Having made documentaries in US jails before, Theroux can't have been quite as surprised as he made out about the brutality of this one, though I think his shock at "gunning" – public masturbation intended to intimidate and humiliate the guards – was absolutely genuine (particularly when he suddenly became aware that he was being "gunned" himself). What left me baffled was how – in a country as litigious as the United States – no inmate has yet successfully sued the Miami-Dade Corrections Department for the absolutely flagrant breach of their rights under the Eighth Amendment to the Constitution, which prohibits the administration of "cruel and unusual punishment". Perhaps the state's lawyers simply argued that while it might be cruel, there was nothing unusual about it at all.

t.sutcliffe@independent.co.uk

Suggested Topics
Arts and Entertainment
Above the hat of the toy gibbon, artist Mark Roscoe included a ‘ghost of a bird’ and a hidden message
art
Arts and Entertainment
Alien: Resurrection, Sigourney Weaver, Winona Ryder
film
Arts and Entertainment
Russell Tovey, Myanna Buring and Julian Rhind Tutt star in Banished

TV reviewGrace Dent: Jimmy McGovern's new drama sheds light on sex slavery in the colonies

Arts and Entertainment
Australia's Eurovision contestant and former Australian Idol winner Guy Sebastian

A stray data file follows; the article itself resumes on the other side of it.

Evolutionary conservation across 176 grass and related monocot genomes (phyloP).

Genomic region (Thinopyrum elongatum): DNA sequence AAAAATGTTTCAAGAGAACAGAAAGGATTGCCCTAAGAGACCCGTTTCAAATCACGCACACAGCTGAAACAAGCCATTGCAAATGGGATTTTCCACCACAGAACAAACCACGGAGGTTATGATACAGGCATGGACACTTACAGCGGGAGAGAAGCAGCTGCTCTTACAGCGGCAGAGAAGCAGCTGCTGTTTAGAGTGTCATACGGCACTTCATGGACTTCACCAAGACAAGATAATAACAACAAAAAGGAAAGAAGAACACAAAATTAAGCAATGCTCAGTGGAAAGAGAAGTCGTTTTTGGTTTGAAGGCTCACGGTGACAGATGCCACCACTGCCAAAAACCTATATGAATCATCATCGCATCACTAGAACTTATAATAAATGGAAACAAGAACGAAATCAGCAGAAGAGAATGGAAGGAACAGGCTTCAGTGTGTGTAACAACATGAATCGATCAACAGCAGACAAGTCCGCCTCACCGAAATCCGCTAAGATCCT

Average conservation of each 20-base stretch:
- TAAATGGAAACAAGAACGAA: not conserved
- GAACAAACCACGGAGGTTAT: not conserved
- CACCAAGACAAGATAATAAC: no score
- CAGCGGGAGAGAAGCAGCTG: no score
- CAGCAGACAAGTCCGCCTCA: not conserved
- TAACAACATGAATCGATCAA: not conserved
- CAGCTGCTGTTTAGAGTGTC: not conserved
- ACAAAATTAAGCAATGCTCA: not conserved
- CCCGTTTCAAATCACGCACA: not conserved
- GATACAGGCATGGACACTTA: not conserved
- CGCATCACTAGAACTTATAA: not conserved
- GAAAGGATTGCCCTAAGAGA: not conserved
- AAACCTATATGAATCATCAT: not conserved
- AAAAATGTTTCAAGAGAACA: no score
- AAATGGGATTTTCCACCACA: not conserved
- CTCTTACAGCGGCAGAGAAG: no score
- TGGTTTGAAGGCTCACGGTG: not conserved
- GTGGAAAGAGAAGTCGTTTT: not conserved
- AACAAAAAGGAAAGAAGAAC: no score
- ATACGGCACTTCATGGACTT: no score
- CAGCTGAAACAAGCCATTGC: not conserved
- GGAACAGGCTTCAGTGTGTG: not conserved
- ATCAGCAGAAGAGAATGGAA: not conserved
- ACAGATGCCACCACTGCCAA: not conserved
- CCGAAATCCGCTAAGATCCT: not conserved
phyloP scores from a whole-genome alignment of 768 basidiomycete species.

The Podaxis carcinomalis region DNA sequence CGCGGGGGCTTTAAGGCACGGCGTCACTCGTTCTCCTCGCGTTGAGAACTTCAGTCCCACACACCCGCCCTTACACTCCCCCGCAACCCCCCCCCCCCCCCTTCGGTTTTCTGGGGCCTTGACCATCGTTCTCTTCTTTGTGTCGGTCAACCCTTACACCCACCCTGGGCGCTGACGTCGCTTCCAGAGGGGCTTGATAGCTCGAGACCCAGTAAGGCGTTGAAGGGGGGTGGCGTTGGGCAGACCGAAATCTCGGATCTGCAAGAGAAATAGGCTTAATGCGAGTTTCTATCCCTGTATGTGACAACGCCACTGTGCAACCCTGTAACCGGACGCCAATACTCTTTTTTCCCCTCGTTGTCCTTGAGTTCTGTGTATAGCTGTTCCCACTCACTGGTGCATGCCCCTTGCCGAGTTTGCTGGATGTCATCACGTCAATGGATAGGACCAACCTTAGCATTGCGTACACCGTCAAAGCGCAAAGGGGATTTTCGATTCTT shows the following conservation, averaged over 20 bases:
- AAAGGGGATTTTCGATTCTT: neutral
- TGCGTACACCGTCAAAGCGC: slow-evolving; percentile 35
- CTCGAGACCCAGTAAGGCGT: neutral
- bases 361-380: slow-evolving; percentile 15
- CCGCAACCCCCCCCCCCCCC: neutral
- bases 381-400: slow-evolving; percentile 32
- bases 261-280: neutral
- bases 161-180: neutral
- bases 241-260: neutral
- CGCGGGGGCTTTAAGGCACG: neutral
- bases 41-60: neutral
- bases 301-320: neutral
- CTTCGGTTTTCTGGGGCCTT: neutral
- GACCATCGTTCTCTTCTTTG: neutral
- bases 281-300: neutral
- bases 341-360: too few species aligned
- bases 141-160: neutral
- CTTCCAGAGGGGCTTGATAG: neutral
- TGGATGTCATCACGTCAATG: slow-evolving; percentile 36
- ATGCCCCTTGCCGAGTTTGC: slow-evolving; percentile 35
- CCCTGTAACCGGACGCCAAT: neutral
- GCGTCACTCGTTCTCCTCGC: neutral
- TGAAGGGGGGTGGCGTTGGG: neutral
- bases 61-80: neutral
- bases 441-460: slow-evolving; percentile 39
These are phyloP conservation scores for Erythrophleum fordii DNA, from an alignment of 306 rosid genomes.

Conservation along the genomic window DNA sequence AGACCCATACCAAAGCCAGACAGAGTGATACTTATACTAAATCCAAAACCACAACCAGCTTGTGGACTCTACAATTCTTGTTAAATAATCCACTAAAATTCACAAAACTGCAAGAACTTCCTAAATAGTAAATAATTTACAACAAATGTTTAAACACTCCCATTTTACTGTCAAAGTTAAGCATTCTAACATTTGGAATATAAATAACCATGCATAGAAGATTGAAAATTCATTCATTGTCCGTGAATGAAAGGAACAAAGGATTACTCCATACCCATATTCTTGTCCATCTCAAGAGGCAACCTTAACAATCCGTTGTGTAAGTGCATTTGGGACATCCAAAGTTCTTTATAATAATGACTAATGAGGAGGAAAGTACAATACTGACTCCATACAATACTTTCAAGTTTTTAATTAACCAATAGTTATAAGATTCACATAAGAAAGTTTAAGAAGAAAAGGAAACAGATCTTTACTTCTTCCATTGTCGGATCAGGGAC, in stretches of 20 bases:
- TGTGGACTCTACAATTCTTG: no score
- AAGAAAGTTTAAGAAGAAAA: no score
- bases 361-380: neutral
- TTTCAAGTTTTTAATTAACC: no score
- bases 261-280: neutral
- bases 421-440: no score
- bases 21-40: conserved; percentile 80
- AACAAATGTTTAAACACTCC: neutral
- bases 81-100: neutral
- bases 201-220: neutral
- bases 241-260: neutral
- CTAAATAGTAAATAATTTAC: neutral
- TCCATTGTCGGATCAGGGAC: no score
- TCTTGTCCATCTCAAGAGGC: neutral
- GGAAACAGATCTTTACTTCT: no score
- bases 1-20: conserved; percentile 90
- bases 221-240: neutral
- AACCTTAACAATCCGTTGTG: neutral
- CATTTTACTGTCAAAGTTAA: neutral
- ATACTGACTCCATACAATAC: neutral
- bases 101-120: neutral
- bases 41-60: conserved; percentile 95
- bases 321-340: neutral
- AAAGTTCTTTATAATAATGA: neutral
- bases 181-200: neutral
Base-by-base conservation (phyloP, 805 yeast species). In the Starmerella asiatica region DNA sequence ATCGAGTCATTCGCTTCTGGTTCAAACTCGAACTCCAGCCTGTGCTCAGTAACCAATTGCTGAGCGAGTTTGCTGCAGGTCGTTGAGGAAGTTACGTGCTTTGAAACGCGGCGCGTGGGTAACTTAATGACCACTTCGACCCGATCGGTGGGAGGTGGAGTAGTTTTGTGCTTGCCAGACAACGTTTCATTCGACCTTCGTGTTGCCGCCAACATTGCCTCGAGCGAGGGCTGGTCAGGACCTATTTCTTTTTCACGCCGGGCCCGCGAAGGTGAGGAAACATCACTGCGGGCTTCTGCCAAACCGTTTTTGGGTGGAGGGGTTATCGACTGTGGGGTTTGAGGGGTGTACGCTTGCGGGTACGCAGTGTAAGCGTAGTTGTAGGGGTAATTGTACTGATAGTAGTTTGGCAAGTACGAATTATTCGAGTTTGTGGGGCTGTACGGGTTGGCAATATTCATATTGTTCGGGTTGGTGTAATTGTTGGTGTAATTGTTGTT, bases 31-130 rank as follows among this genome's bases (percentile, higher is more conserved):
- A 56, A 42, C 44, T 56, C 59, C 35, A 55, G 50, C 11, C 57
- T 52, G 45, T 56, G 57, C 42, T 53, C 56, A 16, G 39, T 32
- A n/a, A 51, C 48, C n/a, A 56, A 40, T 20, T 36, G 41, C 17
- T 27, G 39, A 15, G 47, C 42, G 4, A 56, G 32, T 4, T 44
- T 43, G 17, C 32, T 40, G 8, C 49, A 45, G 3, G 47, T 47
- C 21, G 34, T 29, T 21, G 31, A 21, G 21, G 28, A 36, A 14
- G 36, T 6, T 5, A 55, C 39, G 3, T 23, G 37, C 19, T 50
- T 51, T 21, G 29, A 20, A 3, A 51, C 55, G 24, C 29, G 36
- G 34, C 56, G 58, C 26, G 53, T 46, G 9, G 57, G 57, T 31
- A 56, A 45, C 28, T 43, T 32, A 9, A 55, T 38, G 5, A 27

Eurovision 2015Australian Idol winner unveiled as representative Down Under

Arts and Entertainment
Larry David and Rosie Perez in ‘Fish in the Dark’
theatreReview: Had Fish in the Dark been penned by a civilian it would have barely got a reading, let alone £10m advance sales
Have you tried new the Independent Digital Edition apps?
Arts and Entertainment

ebooksNow available in paperback
Arts and Entertainment

ebooks
Arts and Entertainment
Attenborough with the primates
tv
Arts and Entertainment
Former Communards frontman Jimmy Somerville
music
Arts and Entertainment
Secrets of JK Rowling's Harry Potter workings have been revealed in a new bibliography
arts + ents
Arts and Entertainment
Fearne Cotton is leaving Radio 1 after a decade
radio The popular DJ is leaving for 'family and new adventures'
Arts and Entertainment
arts + ents
Arts and Entertainment
Public Service Broadcasting are going it alone
music
Arts and Entertainment
Eddie Redmayne as transgender artist Lili Elbe in The Danish Girl
filmFirst look at Oscar winner as transgender artist